The Sea King helicopter carried out a number of key roles during the Falklands War, including being a troop carrier and equipment mover. It was also used to deliver and extract Special Forces troops onto the Falklands Islands.
Named as one of the major air defence elements of the Falklands War, the Sea King helicopter was relied upon by troops for insertion and extraction of men to and from the islands, moving of equipment and also for anti-submarine activities.
May 1969 saw the first Sea King helicopter take to the skies and it was enlisted by the Royal Navy later the same year. The design of the craft has been honed over the year and a range of functions have been added to boost its reliability and effectiveness. Named as being of vital importance to the Falklands War effort, the helicopter fulfilled its eclectic mix of roles perfectly. Just four of the helicopters were lost over the course of the conflict – one was burned by its crew in Chile and three were lost to malfunctions – two of these incidents saw all crew members saved.
However, the third Sea King that was lost due to malfunctions crashed into the sea on 19 May 1982, killing 22 men from the Special Air Service, including 18 SAS men. The craft had been attempting to land upon the ‘Fearless’ when the accident happened. It was rumoured at the time of the incident that a large sea bird had flown into the helicopter’s rotor blades, causing it to ditch into the sea. However, this theory has since been disputed, with claims that the helicopter itself suffered a major malfunction and no external factors were involved. This tragedy saw the SAS endure the largest number of lives lost on a single day since World War II.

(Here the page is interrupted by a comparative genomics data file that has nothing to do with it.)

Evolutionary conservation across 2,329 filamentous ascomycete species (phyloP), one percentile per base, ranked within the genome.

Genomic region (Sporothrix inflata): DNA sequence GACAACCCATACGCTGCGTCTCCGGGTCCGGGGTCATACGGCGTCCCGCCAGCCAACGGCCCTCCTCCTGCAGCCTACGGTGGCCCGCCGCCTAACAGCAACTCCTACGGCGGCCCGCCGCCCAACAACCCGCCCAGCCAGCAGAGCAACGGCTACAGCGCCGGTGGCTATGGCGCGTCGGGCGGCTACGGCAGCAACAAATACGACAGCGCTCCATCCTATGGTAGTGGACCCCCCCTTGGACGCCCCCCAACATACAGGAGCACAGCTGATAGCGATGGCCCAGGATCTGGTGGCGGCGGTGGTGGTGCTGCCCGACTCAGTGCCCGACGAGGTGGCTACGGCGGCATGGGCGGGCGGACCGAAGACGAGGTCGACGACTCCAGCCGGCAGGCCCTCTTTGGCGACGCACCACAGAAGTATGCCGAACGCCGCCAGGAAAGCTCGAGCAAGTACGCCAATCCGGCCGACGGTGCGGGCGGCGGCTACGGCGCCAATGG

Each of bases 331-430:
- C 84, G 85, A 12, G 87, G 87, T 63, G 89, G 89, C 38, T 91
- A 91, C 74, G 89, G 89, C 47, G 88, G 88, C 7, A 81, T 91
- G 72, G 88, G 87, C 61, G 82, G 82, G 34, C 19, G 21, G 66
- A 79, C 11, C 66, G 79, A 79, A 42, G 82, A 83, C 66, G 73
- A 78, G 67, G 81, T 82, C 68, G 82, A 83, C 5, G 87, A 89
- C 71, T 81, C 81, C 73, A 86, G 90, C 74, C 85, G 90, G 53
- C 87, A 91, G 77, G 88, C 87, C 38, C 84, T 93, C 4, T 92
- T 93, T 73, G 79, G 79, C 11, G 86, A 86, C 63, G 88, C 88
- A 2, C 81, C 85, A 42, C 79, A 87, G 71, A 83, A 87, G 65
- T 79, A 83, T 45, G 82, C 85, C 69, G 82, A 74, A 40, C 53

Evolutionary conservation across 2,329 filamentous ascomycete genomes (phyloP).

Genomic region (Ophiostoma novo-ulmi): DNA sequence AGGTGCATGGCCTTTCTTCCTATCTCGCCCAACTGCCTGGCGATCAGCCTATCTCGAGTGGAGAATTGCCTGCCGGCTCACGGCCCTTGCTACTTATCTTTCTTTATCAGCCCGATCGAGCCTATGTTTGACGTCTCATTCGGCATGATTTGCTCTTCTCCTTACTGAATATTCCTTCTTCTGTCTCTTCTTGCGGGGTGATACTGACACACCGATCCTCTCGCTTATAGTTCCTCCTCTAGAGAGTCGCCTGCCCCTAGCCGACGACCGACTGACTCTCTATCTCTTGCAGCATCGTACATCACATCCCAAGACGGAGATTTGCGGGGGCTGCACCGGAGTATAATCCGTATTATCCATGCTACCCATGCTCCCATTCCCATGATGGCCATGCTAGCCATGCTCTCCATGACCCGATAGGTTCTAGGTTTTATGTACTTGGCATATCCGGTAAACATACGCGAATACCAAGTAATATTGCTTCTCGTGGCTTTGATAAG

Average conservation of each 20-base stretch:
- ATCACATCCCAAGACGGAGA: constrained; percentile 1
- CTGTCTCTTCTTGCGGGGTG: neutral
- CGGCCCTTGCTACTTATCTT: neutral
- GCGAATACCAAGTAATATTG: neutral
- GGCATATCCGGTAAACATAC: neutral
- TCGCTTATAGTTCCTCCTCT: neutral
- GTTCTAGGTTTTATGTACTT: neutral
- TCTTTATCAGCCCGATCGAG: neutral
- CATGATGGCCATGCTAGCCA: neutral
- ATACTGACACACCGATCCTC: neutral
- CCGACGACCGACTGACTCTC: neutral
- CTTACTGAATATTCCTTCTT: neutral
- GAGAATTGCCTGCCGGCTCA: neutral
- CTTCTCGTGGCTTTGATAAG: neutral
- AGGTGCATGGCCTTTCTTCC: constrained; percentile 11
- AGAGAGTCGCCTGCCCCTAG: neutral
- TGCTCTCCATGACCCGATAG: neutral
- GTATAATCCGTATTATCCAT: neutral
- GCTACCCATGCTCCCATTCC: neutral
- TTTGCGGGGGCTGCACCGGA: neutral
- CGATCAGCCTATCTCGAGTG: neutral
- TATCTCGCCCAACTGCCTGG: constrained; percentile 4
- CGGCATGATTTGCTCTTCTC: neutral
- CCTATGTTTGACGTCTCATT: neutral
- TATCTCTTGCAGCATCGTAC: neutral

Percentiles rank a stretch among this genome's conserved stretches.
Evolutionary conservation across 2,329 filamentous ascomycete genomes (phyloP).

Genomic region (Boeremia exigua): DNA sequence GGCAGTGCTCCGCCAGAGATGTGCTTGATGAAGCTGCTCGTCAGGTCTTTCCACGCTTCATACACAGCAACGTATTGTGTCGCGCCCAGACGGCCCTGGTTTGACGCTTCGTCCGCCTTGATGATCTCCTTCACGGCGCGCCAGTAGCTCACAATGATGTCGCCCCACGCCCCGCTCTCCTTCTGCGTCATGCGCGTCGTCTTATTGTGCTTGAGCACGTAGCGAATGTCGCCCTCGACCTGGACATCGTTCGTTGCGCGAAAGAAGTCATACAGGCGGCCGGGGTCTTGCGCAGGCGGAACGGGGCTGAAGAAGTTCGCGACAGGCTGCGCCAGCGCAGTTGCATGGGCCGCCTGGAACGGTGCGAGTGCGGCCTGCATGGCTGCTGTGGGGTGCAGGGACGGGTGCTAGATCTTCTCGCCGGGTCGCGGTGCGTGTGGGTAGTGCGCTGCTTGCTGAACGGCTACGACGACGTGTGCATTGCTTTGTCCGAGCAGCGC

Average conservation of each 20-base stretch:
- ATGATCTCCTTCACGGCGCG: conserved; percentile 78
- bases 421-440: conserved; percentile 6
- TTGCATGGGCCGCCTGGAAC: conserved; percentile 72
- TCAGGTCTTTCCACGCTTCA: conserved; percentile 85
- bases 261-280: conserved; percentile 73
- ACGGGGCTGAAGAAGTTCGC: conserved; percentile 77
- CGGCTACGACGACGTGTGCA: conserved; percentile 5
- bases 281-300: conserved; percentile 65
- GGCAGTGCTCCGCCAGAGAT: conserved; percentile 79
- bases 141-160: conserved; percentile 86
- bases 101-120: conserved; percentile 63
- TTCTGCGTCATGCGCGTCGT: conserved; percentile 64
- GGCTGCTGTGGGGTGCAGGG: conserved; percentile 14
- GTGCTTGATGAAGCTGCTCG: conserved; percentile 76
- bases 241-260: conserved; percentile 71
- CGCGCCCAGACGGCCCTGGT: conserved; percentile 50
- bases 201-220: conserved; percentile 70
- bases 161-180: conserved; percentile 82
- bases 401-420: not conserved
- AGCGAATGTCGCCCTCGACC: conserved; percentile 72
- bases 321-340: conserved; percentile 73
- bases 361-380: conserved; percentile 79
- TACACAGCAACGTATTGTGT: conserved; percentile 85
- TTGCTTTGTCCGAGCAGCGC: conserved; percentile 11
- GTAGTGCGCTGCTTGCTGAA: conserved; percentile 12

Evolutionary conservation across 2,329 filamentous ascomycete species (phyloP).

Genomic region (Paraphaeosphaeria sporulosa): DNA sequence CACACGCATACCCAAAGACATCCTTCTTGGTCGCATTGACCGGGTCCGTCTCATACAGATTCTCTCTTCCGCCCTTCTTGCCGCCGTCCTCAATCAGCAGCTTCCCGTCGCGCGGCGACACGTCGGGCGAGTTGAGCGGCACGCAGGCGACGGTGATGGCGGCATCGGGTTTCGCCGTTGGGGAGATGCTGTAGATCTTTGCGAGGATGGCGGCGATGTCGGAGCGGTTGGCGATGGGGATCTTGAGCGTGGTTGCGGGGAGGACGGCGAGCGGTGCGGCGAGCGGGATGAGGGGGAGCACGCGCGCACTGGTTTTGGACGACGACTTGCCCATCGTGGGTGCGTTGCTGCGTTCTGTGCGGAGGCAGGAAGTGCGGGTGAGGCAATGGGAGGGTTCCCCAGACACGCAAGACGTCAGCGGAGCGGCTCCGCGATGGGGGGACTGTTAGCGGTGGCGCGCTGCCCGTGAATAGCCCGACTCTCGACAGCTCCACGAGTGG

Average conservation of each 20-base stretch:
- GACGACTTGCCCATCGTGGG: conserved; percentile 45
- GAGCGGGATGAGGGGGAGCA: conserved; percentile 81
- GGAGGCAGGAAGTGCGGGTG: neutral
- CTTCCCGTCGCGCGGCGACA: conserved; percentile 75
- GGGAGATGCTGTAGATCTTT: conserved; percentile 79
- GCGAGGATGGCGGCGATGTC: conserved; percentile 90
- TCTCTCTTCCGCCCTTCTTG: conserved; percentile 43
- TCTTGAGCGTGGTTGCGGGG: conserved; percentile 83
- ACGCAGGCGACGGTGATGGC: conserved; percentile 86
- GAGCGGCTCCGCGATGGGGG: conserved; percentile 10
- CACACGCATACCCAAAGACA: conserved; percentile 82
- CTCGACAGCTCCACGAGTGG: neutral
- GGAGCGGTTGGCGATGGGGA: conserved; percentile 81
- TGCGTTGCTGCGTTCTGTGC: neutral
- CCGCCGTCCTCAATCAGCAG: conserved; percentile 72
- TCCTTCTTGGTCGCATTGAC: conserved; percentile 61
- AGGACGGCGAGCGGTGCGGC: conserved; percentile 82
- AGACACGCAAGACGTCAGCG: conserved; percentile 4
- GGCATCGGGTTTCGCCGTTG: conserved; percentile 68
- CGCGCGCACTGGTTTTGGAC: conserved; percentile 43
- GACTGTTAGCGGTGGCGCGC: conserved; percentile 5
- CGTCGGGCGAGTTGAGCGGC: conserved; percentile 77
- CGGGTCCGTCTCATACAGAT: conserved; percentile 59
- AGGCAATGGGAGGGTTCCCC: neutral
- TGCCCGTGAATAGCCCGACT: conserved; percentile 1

Each Sea King helicopter was able to transport 27 passengers a total distance of 764 miles, running at a top speed of 145mph and a maximum height of 10,000 feet. These crafts were involved in the successful attack on the Pebble Island Argentine air base on the 14th and 15th May. The helicopters usually have a two-man crew, but can take a crew of four.
One of the men on board the Sea King described it as a tight fit when everyone was in their combat gear, saying:
“Now the textbook says that the Sea King has a voluminous fuselage and so it does if the team is wearing just t-shirts and shorts. But here we were tooled up for the raid with bergens, webbing and weapons, which meant there was f*** all room for any of us. I wedged myself in the corner and waited for what seemed like an eternity before we lifted off.”
In terms of development of the Sea Kings, an Early Airborne Warning version of the Sea King was created in 1985, just that bit too late to be used in the Falklands conflict. It has been noted that, if this version of the helicopter had been available to be used in the Falklands War, the loss of ships as a result of long range Exocet strikes may well have been lessened. Today, the Merlin helicopter is taking over the role once played by the Sea King – described as a real military workhorse – but the Royal Marines are still utilising the HC Mk 4.
See also: The Lynx helicopter
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